Previously I tested a El84 using series of 9 volt batteries to generate the high B+ voltages. While it was very simple by nature, it still fell short of the desired voltages that are required to make a useful audio amplifier. Normally the solution to this problem is to use a step up transformer and rectify the mains current. These transformers are not cheap, very heavy, and costly to ship, but above all I did not have one at the time. Another option is direct rectification of the mains AC. This technique has been used in radios of the past and is extremely dangerous! Without a fuse this circuit will draw as much current as you house will deliver. Also the ground of the circuit will be directly coupled to the neutral of your home. If you use a non polarized plug or there is a mis-wiring of your outlets, the ground of your circuit would complete a direct 120v path with the “ground” of another circuit. So for initial testing I decided to go with a boost converter.

The Boost conveterter

The operating principal of a boost converter is very simple, am inductor is charged and then released though a diode to charge a capacitor. This principal is used in switch mode power supply units. Most switching regulators are designed to work at lower voltages, say bump up a 5V supply to a 12V supply. I have a few MC34063A switching regulators I bought a while back for the exactly purpose of running 12V out of a couple AA batteries.

This devices is only rated to 40V. So I had to add some supplementary components in order to ramp the voltage over 100V. To do this I did the switching using a IRF740 MOSFET. At first I tried driving the opamp directly from the regulator. In simulation this would work however I discovered that real MOSFETs have a fair amount of capacitance at high frequencies that will create a lot of resistance. So I had to create a MOSFET driver. For this I chose a 2n222 / 2n907 NPN/PNP pair. When working with high voltages it is important that all the components are rated appropriately. This is espcially important for the capacitor and diode following the MOSFET. The capacitor I chose was surplus disposable flash capacitor rated at 330V with a capacitance of 270uF. The diode is a simple rectifying diode, I may have had better performance with a Schottky diode however all the ones I have were not rated for voltages this high.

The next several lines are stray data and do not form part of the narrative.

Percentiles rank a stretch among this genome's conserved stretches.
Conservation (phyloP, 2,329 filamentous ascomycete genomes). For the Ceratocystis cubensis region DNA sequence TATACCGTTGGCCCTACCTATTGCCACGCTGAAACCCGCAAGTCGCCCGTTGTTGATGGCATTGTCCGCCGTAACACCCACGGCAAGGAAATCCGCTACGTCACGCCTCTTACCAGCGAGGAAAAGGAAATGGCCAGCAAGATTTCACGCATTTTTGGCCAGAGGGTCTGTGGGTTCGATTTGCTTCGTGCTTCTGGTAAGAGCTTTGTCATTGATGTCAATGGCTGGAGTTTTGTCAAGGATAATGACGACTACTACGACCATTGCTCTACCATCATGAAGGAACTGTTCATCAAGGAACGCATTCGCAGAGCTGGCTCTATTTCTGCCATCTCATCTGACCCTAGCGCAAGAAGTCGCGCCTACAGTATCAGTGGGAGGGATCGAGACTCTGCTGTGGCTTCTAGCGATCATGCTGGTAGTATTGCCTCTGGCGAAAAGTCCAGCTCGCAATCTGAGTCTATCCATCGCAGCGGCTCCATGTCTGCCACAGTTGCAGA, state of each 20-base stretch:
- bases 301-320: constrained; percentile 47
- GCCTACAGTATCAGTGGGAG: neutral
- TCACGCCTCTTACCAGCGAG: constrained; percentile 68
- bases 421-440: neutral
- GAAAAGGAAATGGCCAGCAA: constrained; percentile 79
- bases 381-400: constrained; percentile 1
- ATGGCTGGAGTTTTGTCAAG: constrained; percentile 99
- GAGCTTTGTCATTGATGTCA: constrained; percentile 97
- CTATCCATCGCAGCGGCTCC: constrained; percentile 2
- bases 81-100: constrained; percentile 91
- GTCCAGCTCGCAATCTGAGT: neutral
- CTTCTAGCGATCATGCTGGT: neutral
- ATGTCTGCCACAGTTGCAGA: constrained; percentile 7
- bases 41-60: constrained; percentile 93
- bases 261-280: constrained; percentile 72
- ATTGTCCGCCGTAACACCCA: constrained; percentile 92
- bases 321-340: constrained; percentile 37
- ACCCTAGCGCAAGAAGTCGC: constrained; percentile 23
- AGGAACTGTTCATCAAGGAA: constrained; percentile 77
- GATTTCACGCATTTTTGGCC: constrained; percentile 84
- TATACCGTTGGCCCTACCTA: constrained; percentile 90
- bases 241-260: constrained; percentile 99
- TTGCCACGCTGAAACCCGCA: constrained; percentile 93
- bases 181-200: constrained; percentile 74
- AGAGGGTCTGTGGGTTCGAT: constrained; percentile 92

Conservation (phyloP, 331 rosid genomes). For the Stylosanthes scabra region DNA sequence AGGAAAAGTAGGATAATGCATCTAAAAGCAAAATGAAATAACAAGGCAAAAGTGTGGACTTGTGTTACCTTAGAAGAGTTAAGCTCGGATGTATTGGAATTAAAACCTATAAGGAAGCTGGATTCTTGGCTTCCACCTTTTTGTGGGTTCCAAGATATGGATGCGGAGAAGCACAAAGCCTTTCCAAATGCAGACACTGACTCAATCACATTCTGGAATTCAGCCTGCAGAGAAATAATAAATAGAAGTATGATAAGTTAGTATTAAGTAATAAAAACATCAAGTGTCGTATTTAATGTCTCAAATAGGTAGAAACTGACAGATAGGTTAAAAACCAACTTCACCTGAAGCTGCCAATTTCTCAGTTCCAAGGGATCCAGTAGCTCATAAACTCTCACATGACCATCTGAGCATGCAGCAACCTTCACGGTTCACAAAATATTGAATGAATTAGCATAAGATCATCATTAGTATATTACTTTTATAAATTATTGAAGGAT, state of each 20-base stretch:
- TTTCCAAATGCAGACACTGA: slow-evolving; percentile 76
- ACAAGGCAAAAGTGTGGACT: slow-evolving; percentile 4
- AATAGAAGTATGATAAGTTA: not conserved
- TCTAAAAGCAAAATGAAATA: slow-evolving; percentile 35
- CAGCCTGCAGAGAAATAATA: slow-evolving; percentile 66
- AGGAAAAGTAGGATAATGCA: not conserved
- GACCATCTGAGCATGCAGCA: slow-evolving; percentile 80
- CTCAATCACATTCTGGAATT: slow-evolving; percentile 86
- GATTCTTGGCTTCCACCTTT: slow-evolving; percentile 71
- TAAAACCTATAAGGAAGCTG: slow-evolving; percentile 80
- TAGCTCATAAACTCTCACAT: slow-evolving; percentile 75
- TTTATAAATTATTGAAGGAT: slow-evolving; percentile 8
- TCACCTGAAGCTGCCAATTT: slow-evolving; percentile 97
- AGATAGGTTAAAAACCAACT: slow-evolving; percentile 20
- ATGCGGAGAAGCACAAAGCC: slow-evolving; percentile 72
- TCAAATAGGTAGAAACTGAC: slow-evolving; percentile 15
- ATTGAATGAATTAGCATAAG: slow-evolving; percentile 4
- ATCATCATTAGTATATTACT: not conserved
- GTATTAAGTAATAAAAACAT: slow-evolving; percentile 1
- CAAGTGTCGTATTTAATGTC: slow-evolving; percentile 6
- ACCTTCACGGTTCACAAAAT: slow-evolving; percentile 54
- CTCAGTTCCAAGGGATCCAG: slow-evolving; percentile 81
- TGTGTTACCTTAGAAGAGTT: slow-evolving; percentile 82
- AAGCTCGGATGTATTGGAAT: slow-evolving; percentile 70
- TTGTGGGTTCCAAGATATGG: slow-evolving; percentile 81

Designing an Audio Amplifier

For designing the audio amplifier I went back to the circuit simulator. Falstad’s simulator has a triode and the it’s model parameters can be edited by exporting and re-importing the circuit file. I asked Paul how to change the characteristic of the tube and he replied with the model that he used to simulate the triode that is as follows: ((Vgk+Vpk/mu)^1.5)/kg1 where Vgk = gate-cathode voltage and Vpk = plate-cathode. In order for me to simulate commercially available triodes I needed to find kg1 and mu values that would get me close. For this I wrote a python program using matplotlib to allow me to play with different values and visualize the results. Below are a couple screen shots.

An 12ax7 Preamp Troide, The y axes is milliamperes and the x is volts

A El84 Poweramp Pentode running in Triode mode

The source code for this project can be found on my Github account under Tube Plot. This code was developed on Ubuntu using python 2.6.5 and matplotlib.

After finding values that were close to the original data sheets (at least for the voltages I intended to run) I then did some simulations.

The Preamp

The Poweramp

Putting it all together

Now that I ran some simulations I deiced to try building it all out. First I tried using the switching power supply and only the power amp state using a function generator as the preamp.


While this did work, it was very stressful on the boost converter. A lot of current had to be drawn. I spent about a day or two playing with different inductors and switching frequencies to get optimal efficiency. In this time I blew a couple mosfets and diodes. Eventually a ham buddy of mine gave me a step up transformer to play with so I deiced to make a traditional power supply.

I used a broken PSU as the case so I could recycle the power connectors and power switch. I also added a fuse along with the rectification circuit. This PSU reads arround 200v unloaded and 180v loaded, about the same as my switching supply.

So I could actually play music from my iPod, I built out the 12ax7 preamp. Both tubes heaters are using a 6V battery in this test. So far everything seems to work well. In the video blelow I used an old Bose speaker and played some music.

The song being played is “Against all Odds by” Brian Botkiller. The little pocket oscilloscope from Gabotronics is displaying the voltage ripple of the power supply.

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